Tropical Cyclone 22W (Hagupit) is on a course to hit the central islands of the Philipines by the weekend. The storm is currently classified as a Category 4 “super typhoon” but is forecast to weaken to a Category 2 by the time it reaches the Philippines according to a Joint Typhoon Warning Center (JTWC) report.
[See full US Naval Observatory weather update graphic as of 1953H 02 Dec 2014 here.]
The Pacific Disaster Center reports…
Typhoon 22W is expected to intensify further as it moves across the western Pacific…into the Philippine Sea. The JTWC expects this system to peak near 130 knots (150 mph)…with gusts of 160 knots (184 mph) within 72 hours.
This system will remain south of Guam and Yap, and then move close to Palau as a a strong typhoon within 48 hours. The extended JTWC forecast suggest that this strong typhoon may briefly reach the super typhoon level…as it moves towards the Philippine Islands.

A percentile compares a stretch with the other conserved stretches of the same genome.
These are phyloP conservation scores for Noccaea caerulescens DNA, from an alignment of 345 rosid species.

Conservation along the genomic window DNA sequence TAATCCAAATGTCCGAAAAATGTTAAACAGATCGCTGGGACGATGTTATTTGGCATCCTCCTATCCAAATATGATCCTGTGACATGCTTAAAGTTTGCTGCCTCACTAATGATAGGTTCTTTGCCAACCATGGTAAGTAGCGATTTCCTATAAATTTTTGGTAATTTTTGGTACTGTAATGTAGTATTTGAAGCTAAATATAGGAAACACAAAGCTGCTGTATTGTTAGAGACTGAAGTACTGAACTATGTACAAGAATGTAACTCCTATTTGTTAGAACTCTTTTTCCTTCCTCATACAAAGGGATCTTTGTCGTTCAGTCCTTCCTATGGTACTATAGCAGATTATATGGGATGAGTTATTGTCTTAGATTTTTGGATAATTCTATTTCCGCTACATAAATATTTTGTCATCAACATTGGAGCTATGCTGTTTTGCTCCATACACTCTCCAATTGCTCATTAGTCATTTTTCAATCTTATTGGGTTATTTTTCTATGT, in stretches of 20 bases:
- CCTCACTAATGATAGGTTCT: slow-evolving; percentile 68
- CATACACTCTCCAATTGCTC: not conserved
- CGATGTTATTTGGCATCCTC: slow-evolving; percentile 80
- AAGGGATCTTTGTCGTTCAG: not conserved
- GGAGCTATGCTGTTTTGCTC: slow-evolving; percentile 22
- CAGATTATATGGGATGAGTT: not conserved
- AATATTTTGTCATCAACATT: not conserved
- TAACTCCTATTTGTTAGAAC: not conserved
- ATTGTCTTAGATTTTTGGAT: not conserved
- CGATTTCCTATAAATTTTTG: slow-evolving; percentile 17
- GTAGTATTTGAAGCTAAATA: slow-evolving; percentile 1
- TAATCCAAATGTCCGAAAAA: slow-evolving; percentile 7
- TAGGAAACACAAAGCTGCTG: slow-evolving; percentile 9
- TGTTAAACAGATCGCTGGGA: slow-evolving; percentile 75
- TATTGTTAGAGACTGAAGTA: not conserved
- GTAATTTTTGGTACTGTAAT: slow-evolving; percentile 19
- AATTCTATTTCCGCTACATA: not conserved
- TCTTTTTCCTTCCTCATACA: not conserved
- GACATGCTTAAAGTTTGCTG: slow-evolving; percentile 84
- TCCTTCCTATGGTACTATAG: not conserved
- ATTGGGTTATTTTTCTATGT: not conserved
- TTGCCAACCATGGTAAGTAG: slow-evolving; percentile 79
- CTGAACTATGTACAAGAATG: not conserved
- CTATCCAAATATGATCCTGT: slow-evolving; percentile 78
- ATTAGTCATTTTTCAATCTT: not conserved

While it is unlikely that Hagupit will be as powerful as Super Typhoon Haiyan which devastated the Philippines in late 2013, residents in the threatened areas are still vulnerable due to the decrepit infrastructure there and the inadequate disaster response facilities at the disposal of the Philippine government. In the aftermath of Haiyan, observers led by CNN correspondent Anderson Cooper criticised the Philippine government for its appallingly disorganised efforts and lack of credible leadership on the ground during the short critical window when thousands of lives could have been saved.
The JTWC warns, however, that their long-range forecasts carry a high degree of uncertainty which means that the intensity and trajectory forecasts could change over the next several days.
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